Although this article mostly focused on the advantages of having a privately owned cooperative type of healthcare provider, such as Geisinger, rather than the “fee-for-service Medicare” healthcare system, it strongly suggests that there is an overall need for control in the process of dying that those patients and their families seek.  Joe fought for his parents to die with serenity and dignity.  He felt that if he had stayed with the original Medicare plan, his parent’s death would have drawn on much longer, they would have received impersonalized care, and would have died in much more pain and with far less dignity.

For more information, please click here.

To watch Joe Klein’s Cover Story, click here.




Mass Suicide vs. Mass Murder in Jonestown

Few days ago, a friend started a conversation about mass death. The first thing came to my mind was Jonestown. The notorious event left its name as one of the largest mass murder in modern history and resulted in the largest single loss of American civilian life before September 11, 2001. I remembered myself watching the documentary “Witness to Jonestown” on MSNBC and struck by what I learned. The tragedy happened on November 18, 1978, a day many survivors will never forget. In the middle of the jungle in Guyana, 909 people lay dead after drinking poisons, another five people were killed near the jet outside Jonestown on an airstrip.

The story began with a man named Jim Jones who started the Peoples Temple, a religious organization. At the beginning, Jones promoted socialistic ideals, creating a set of values that was strongly felt and believed by his followers. The particular historic background of late sixties and early seventies gave Jones’ preaching a powerful attractiveness. Violence flooded the media with news from the street fights, the Vietnam War, and political assassinations. People sought for peace and an ideology that would guide them through the chaotic reality. Jones made use of the opportunity in the vulnerable crowd and became the spiritual leader of his religious cult group. This very same person, who once brought his followers hope of a better world, commanded people to die on November 18, 1978.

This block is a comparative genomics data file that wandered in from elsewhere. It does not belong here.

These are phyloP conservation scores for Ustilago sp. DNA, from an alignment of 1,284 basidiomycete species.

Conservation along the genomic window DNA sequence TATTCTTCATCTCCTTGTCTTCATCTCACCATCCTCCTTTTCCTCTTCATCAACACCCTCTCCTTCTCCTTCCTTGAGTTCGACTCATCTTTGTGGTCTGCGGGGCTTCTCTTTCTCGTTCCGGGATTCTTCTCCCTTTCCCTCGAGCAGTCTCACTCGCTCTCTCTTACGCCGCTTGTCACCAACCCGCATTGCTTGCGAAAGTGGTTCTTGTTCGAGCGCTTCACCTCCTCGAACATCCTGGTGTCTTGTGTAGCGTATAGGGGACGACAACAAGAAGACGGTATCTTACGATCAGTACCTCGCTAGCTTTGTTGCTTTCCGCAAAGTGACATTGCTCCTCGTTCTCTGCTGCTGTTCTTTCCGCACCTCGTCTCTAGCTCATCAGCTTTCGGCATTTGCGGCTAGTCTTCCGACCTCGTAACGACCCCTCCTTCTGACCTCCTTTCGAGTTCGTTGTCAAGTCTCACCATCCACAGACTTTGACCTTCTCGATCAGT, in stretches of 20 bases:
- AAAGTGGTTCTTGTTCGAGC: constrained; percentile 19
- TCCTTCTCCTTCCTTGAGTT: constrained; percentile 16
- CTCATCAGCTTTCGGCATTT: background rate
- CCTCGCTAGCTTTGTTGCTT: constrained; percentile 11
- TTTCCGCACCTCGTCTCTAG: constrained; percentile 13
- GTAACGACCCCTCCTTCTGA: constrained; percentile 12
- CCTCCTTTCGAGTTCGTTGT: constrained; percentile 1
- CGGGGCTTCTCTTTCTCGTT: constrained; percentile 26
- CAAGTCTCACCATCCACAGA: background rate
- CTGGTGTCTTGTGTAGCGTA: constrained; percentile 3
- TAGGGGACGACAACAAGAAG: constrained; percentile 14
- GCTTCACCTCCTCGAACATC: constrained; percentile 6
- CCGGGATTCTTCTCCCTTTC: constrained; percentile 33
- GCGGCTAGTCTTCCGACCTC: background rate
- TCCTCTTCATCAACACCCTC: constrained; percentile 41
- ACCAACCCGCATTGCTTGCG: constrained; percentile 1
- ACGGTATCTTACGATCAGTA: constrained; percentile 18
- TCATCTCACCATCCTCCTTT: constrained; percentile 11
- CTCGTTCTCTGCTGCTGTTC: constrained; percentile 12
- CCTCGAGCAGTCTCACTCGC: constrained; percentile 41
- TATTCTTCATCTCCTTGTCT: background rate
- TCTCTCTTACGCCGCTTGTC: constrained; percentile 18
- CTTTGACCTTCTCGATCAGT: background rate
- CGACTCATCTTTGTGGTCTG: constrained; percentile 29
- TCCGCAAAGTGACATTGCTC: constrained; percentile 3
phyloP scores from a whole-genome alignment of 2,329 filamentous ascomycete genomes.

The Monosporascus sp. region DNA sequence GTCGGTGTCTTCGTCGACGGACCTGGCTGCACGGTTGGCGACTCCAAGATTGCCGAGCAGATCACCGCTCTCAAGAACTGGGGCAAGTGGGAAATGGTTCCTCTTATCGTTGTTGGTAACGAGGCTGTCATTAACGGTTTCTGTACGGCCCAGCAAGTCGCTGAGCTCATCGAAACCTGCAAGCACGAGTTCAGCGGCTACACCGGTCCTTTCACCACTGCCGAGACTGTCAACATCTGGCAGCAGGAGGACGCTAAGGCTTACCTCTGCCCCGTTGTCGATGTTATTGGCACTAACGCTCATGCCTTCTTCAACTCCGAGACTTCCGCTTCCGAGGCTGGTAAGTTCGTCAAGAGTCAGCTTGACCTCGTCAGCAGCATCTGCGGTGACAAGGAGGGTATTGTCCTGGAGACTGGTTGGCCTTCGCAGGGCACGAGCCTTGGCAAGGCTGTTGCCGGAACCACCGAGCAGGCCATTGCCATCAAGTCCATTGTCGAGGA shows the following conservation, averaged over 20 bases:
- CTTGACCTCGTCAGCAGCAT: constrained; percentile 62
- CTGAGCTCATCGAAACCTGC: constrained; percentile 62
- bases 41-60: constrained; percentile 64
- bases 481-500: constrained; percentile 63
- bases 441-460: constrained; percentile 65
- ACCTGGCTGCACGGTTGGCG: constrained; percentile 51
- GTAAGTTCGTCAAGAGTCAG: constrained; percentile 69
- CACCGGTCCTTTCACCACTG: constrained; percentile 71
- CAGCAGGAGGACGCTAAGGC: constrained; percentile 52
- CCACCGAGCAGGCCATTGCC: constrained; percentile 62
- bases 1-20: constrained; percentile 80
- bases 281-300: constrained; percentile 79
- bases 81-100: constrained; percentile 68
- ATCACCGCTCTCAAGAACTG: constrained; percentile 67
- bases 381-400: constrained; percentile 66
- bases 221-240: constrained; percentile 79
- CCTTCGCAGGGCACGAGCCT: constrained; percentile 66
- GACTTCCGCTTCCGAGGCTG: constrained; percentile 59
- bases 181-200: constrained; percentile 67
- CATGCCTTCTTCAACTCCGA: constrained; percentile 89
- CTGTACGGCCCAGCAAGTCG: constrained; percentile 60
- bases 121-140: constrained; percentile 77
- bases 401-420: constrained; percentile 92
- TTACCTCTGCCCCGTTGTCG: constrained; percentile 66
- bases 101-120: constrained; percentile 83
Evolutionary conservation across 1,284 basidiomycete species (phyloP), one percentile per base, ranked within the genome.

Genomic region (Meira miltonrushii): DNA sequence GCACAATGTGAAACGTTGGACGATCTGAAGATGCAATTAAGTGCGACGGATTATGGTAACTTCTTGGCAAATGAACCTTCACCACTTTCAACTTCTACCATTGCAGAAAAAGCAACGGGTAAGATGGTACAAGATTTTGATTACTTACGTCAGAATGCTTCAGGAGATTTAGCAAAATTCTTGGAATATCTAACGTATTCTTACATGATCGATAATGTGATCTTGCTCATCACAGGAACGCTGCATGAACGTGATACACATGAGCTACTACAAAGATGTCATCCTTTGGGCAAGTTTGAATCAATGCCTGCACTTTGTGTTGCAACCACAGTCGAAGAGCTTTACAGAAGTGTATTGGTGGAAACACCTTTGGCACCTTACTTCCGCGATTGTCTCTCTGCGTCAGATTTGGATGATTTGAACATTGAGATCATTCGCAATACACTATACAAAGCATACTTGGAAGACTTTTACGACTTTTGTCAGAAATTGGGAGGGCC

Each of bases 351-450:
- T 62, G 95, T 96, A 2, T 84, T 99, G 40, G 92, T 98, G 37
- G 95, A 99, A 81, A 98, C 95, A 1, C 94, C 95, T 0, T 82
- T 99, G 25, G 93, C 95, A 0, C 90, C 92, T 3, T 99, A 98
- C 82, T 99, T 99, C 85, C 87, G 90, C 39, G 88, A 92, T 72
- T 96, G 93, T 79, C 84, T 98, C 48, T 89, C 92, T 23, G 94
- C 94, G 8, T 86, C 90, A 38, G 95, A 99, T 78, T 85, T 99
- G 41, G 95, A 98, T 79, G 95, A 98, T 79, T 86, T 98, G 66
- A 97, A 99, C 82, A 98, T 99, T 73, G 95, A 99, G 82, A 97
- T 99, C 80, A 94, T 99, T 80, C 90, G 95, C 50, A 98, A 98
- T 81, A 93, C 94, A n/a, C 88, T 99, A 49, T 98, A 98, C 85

The Jonestown incident was shocking not only because so many people died, but also because Jim Jones claimed that it was a “revolutionary suicide,” protesting an “inhumane world.” The word “suicide” possesses meanings more than just “death.” It indicates a voluntary property in the choice of death that inevitably brings up the question of “why.” Suicide challenges the social orders in an extremely problematic way. In a suicide, there is not a killer to blame to, because the killer is at the same time the victim. People barely know how to react to suicides. There is not a socially acceptable appropriate way to react. Families and the public are left with perplexing feelings. Such conflict results in an attempt to explain the act by environmental causes, such as social structure, expectations and stress. A mass suicide of 914 people could have been a ground-shaking challenge to the society, shouting for an explanation.

Fortunately for the social structure, we later learned that the “mass suicide” Jones claimed was actually a mass murder. It’s noteworthy how quickly the media and the public changed their views and attitudes after learning about the forced deaths of more than 900 followers. All of a sudden, people knew who to blame and what to say. Rightly enough, the psychopathic Jim Jones degenerated from a fraud to a mass murderer. Anger, fear, despise, and sadness, sympathy, grief… All these feelings that were suppressed for suicides were then allowed to be expressed and released. This reminds me of how mourning is not just a personal experience, but also a socially regulated process. We respond to different deaths within each cultural context accordingly.

“Witness to Jonestown” has covered many original sources from the news of that period and recovered audiotapes from Jonestown. It also interviewed survivors extensively. It provides a comprehensive view of how the Peoples Temple developed and degraded from a dream people held, to a nightmare they could not escape from.